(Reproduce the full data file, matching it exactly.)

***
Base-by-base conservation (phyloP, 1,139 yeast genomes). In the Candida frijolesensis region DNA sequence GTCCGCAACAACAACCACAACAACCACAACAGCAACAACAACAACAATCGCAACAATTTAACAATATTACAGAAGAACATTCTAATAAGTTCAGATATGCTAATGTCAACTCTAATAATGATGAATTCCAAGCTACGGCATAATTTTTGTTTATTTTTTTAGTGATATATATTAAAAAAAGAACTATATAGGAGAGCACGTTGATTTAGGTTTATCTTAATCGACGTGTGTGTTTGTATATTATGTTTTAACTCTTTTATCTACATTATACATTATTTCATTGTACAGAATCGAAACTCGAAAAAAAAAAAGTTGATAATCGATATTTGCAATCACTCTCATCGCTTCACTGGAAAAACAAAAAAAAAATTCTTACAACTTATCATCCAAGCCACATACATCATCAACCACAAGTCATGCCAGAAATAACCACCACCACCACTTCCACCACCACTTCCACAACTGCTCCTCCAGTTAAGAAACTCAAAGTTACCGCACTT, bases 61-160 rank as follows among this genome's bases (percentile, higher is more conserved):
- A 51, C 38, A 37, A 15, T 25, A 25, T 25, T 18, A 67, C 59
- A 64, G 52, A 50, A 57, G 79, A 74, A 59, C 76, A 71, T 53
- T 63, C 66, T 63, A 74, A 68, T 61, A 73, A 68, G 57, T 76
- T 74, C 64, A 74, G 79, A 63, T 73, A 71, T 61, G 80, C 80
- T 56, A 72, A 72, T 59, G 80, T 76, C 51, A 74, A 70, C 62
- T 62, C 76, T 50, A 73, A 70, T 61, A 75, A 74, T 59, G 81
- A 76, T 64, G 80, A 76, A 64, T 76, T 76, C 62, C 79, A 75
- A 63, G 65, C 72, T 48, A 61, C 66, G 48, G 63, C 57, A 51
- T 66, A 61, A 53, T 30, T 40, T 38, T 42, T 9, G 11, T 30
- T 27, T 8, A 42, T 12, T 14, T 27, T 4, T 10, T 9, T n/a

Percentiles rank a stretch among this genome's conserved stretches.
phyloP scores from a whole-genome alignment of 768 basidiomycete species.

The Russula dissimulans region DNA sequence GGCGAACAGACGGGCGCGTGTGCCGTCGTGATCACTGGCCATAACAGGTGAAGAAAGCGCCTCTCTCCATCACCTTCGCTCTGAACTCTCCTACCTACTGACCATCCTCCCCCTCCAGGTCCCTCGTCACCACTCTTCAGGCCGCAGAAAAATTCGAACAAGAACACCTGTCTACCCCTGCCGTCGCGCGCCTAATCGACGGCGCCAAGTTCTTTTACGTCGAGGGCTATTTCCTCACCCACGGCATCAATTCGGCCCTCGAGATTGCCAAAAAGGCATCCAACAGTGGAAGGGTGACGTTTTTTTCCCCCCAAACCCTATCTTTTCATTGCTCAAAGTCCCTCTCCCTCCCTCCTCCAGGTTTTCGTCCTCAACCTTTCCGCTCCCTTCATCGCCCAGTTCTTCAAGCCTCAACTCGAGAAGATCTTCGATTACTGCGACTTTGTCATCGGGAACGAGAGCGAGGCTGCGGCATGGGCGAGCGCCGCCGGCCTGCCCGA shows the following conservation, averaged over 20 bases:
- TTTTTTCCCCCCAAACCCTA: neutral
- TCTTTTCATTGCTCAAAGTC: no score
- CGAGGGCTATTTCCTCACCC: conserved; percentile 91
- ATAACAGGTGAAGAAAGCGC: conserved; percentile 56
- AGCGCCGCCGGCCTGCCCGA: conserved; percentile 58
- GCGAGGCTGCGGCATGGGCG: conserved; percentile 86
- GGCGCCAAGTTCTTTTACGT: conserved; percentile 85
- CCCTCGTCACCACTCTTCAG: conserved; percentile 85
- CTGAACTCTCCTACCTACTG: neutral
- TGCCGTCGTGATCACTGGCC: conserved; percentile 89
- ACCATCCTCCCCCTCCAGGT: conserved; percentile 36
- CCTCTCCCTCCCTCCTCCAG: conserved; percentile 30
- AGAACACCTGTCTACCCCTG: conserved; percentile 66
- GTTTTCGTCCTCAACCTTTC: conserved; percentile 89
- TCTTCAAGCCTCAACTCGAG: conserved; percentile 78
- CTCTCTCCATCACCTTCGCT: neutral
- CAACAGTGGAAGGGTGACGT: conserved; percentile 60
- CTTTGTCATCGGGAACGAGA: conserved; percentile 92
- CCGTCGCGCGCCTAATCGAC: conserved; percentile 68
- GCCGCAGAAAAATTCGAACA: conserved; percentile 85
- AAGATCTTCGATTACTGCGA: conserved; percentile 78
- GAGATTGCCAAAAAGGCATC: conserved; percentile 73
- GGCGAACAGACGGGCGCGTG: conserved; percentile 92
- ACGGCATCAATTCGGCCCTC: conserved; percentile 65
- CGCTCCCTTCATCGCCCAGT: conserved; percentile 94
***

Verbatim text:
Base-by-base conservation (phyloP, 1,139 yeast genomes). In the Candida frijolesensis region DNA sequence GTCCGCAACAACAACCACAACAACCACAACAGCAACAACAACAACAATCGCAACAATTTAACAATATTACAGAAGAACATTCTAATAAGTTCAGATATGCTAATGTCAACTCTAATAATGATGAATTCCAAGCTACGGCATAATTTTTGTTTATTTTTTTAGTGATATATATTAAAAAAAGAACTATATAGGAGAGCACGTTGATTTAGGTTTATCTTAATCGACGTGTGTGTTTGTATATTATGTTTTAACTCTTTTATCTACATTATACATTATTTCATTGTACAGAATCGAAACTCGAAAAAAAAAAAGTTGATAATCGATATTTGCAATCACTCTCATCGCTTCACTGGAAAAACAAAAAAAAAATTCTTACAACTTATCATCCAAGCCACATACATCATCAACCACAAGTCATGCCAGAAATAACCACCACCACCACTTCCACCACCACTTCCACAACTGCTCCTCCAGTTAAGAAACTCAAAGTTACCGCACTT, bases 61-160 rank as follows among this genome's bases (percentile, higher is more conserved):
- A 51, C 38, A 37, A 15, T 25, A 25, T 25, T 18, A 67, C 59
- A 64, G 52, A 50, A 57, G 79, A 74, A 59, C 76, A 71, T 53
- T 63, C 66, T 63, A 74, A 68, T 61, A 73, A 68, G 57, T 76
- T 74, C 64, A 74, G 79, A 63, T 73, A 71, T 61, G 80, C 80
- T 56, A 72, A 72, T 59, G 80, T 76, C 51, A 74, A 70, C 62
- T 62, C 76, T 50, A 73, A 70, T 61, A 75, A 74, T 59, G 81
- A 76, T 64, G 80, A 76, A 64, T 76, T 76, C 62, C 79, A 75
- A 63, G 65, C 72, T 48, A 61, C 66, G 48, G 63, C 57, A 51
- T 66, A 61, A 53, T 30, T 40, T 38, T 42, T 9, G 11, T 30
- T 27, T 8, A 42, T 12, T 14, T 27, T 4, T 10, T 9, T n/a

Percentiles rank a stretch among this genome's conserved stretches.
phyloP scores from a whole-genome alignment of 768 basidiomycete species.

The Russula dissimulans region DNA sequence GGCGAACAGACGGGCGCGTGTGCCGTCGTGATCACTGGCCATAACAGGTGAAGAAAGCGCCTCTCTCCATCACCTTCGCTCTGAACTCTCCTACCTACTGACCATCCTCCCCCTCCAGGTCCCTCGTCACCACTCTTCAGGCCGCAGAAAAATTCGAACAAGAACACCTGTCTACCCCTGCCGTCGCGCGCCTAATCGACGGCGCCAAGTTCTTTTACGTCGAGGGCTATTTCCTCACCCACGGCATCAATTCGGCCCTCGAGATTGCCAAAAAGGCATCCAACAGTGGAAGGGTGACGTTTTTTTCCCCCCAAACCCTATCTTTTCATTGCTCAAAGTCCCTCTCCCTCCCTCCTCCAGGTTTTCGTCCTCAACCTTTCCGCTCCCTTCATCGCCCAGTTCTTCAAGCCTCAACTCGAGAAGATCTTCGATTACTGCGACTTTGTCATCGGGAACGAGAGCGAGGCTGCGGCATGGGCGAGCGCCGCCGGCCTGCCCGA shows the following conservation, averaged over 20 bases:
- TTTTTTCCCCCCAAACCCTA: neutral
- TCTTTTCATTGCTCAAAGTC: no score
- CGAGGGCTATTTCCTCACCC: conserved; percentile 91
- ATAACAGGTGAAGAAAGCGC: conserved; percentile 56
- AGCGCCGCCGGCCTGCCCGA: conserved; percentile 58
- GCGAGGCTGCGGCATGGGCG: conserved; percentile 86
- GGCGCCAAGTTCTTTTACGT: conserved; percentile 85
- CCCTCGTCACCACTCTTCAG: conserved; percentile 85
- CTGAACTCTCCTACCTACTG: neutral
- TGCCGTCGTGATCACTGGCC: conserved; percentile 89
- ACCATCCTCCCCCTCCAGGT: conserved; percentile 36
- CCTCTCCCTCCCTCCTCCAG: conserved; percentile 30
- AGAACACCTGTCTACCCCTG: conserved; percentile 66
- GTTTTCGTCCTCAACCTTTC: conserved; percentile 89
- TCTTCAAGCCTCAACTCGAG: conserved; percentile 78
- CTCTCTCCATCACCTTCGCT: neutral
- CAACAGTGGAAGGGTGACGT: conserved; percentile 60
- CTTTGTCATCGGGAACGAGA: conserved; percentile 92
- CCGTCGCGCGCCTAATCGAC: conserved; percentile 68
- GCCGCAGAAAAATTCGAACA: conserved; percentile 85
- AAGATCTTCGATTACTGCGA: conserved; percentile 78
- GAGATTGCCAAAAAGGCATC: conserved; percentile 73
- GGCGAACAGACGGGCGCGTG: conserved; percentile 92
- ACGGCATCAATTCGGCCCTC: conserved; percentile 65
- CGCTCCCTTCATCGCCCAGT: conserved; percentile 94